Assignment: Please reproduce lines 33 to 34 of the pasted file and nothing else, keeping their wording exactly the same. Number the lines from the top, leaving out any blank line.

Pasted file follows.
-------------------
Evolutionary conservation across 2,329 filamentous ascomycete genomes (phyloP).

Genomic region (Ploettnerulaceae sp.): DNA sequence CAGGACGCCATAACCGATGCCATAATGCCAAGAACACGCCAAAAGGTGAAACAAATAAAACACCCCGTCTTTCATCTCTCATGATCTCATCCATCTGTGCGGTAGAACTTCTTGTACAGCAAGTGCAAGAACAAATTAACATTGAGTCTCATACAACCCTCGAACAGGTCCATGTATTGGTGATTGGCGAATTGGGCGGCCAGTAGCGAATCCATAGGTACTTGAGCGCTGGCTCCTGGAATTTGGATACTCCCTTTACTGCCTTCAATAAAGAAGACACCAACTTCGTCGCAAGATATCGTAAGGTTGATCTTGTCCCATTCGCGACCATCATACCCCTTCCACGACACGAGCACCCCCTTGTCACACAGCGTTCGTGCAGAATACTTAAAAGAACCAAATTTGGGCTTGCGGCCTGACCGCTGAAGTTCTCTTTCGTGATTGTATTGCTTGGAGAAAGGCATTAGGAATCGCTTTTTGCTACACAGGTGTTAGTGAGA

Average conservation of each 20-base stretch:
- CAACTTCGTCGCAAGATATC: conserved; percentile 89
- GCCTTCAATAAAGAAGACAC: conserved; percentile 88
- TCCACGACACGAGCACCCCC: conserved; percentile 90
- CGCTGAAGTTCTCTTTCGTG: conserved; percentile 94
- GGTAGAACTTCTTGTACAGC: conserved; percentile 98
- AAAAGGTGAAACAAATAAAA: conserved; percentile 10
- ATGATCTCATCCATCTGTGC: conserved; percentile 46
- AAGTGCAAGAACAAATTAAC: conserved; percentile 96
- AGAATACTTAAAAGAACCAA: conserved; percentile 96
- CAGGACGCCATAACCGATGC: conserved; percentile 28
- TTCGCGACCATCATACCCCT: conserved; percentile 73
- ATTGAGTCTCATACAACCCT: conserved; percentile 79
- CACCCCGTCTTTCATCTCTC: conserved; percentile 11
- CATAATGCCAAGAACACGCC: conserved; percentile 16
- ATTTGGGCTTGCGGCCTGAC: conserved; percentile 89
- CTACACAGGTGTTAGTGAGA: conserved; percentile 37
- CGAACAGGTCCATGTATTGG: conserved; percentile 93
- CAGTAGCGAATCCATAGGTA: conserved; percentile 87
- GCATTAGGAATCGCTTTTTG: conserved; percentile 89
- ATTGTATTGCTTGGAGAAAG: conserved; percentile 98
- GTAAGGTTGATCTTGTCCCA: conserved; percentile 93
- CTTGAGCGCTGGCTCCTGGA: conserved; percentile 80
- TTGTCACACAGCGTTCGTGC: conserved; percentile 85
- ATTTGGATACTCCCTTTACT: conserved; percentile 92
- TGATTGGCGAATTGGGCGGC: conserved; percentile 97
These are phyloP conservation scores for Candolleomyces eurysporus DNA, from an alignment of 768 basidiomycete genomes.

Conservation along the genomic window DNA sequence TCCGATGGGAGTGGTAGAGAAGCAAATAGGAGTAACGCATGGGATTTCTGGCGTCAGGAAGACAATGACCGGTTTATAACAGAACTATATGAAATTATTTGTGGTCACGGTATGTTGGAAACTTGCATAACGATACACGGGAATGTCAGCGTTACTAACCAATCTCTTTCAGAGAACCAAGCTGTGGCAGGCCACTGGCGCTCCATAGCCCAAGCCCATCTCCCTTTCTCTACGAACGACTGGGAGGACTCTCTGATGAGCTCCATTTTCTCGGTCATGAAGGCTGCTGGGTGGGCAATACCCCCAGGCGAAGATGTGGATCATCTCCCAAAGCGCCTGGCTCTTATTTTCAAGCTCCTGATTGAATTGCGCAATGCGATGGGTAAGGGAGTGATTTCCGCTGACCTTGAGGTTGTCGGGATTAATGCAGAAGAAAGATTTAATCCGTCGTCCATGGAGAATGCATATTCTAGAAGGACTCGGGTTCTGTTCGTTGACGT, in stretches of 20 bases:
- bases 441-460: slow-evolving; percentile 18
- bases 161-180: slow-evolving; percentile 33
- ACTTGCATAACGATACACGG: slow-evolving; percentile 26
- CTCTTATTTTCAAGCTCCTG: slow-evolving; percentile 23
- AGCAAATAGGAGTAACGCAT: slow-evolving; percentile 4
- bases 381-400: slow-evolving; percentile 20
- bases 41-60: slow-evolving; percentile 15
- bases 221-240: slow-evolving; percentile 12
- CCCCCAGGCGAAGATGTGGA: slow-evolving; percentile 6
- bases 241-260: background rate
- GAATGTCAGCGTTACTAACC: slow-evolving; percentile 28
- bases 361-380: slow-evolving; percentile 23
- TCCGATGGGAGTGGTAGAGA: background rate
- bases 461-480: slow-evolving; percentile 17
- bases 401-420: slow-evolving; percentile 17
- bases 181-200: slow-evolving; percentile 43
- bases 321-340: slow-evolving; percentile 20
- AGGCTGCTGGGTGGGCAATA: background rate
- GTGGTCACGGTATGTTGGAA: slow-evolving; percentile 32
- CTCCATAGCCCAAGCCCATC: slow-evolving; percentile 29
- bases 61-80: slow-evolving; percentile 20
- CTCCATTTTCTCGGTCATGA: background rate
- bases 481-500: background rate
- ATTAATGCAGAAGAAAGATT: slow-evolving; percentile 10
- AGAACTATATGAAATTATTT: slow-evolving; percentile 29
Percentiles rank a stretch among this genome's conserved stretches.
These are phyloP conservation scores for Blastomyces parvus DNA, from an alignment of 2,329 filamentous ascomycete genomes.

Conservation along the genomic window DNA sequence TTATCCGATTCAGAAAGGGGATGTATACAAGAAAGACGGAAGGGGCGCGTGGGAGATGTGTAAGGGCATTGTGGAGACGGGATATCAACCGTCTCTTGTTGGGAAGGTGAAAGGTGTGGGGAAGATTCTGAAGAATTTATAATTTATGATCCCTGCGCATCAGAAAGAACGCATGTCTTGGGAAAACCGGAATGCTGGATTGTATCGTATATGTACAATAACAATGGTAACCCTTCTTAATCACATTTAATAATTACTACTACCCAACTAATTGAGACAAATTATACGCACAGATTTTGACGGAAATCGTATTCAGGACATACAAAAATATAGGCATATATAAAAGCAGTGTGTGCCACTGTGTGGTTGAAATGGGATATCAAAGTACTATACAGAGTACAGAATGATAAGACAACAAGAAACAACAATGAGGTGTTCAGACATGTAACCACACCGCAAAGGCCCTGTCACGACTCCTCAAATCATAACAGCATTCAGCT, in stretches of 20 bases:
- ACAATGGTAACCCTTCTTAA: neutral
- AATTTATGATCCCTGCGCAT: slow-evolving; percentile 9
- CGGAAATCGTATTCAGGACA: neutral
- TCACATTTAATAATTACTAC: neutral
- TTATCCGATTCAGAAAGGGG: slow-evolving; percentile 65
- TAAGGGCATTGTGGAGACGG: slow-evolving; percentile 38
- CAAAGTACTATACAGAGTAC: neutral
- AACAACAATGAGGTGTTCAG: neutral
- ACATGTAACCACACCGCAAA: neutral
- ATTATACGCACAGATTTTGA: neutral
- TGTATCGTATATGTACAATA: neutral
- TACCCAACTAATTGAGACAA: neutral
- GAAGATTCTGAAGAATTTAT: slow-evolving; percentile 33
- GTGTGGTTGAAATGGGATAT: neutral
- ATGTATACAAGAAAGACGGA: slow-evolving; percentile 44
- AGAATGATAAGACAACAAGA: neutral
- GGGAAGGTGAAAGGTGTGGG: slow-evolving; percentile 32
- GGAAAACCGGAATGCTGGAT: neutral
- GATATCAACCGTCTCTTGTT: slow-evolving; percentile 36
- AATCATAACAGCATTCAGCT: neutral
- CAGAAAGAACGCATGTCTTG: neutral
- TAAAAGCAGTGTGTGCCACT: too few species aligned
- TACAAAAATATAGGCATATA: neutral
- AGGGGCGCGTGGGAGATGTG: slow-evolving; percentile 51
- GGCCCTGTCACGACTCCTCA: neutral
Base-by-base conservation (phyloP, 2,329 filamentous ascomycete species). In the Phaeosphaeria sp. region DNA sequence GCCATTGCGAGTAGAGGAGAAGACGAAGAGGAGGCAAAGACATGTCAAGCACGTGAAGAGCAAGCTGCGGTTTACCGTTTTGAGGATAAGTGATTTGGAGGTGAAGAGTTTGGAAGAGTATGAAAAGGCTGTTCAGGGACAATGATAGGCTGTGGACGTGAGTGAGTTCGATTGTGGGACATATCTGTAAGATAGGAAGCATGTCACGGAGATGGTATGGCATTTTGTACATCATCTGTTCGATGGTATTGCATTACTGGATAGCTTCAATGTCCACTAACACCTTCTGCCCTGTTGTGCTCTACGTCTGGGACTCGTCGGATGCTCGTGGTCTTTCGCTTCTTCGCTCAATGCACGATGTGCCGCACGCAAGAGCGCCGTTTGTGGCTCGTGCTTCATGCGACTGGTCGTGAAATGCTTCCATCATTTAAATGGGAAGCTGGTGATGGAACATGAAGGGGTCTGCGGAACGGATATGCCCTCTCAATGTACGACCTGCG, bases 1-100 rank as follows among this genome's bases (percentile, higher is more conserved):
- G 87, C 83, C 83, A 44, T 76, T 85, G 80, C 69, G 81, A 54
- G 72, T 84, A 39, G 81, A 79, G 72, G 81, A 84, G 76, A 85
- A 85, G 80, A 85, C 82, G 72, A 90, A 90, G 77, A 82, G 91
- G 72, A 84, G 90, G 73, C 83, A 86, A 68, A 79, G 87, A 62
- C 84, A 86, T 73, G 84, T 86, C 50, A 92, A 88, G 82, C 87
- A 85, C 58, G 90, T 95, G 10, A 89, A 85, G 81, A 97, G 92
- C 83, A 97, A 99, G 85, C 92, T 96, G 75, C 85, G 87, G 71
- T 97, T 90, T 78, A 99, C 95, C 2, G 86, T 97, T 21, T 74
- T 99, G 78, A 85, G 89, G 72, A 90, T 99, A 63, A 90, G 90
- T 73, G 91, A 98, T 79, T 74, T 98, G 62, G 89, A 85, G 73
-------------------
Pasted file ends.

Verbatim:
- ACTTGCATAACGATACACGG: slow-evolving; percentile 26
- CTCTTATTTTCAAGCTCCTG: slow-evolving; percentile 23